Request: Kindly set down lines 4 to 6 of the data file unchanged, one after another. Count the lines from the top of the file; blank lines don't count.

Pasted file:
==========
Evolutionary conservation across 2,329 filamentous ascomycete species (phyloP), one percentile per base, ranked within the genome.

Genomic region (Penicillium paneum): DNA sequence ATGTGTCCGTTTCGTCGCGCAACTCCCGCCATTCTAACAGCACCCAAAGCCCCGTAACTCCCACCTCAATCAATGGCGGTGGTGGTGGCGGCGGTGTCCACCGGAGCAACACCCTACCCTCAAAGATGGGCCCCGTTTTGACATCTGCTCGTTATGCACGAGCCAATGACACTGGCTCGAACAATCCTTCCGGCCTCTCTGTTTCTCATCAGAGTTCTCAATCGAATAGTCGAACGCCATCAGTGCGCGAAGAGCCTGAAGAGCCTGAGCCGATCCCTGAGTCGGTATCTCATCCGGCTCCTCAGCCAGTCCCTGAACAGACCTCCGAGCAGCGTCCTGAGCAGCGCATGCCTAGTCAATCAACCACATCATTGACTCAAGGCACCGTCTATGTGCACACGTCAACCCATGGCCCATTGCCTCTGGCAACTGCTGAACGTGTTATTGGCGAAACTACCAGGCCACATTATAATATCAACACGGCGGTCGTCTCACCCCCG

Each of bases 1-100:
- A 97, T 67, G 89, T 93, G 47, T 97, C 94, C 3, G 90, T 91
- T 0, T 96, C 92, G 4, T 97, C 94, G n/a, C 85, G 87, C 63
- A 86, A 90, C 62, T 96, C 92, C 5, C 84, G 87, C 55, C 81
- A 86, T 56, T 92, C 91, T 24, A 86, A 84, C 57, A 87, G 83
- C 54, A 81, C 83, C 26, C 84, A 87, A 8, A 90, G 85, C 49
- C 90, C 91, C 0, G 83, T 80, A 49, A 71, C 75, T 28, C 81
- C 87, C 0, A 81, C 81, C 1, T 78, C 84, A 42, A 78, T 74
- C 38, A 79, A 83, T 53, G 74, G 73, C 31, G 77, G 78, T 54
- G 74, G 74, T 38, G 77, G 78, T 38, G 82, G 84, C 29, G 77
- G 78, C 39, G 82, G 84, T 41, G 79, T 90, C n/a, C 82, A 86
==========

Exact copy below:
- A 97, T 67, G 89, T 93, G 47, T 97, C 94, C 3, G 90, T 91
- T 0, T 96, C 92, G 4, T 97, C 94, G n/a, C 85, G 87, C 63
- A 86, A 90, C 62, T 96, C 92, C 5, C 84, G 87, C 55, C 81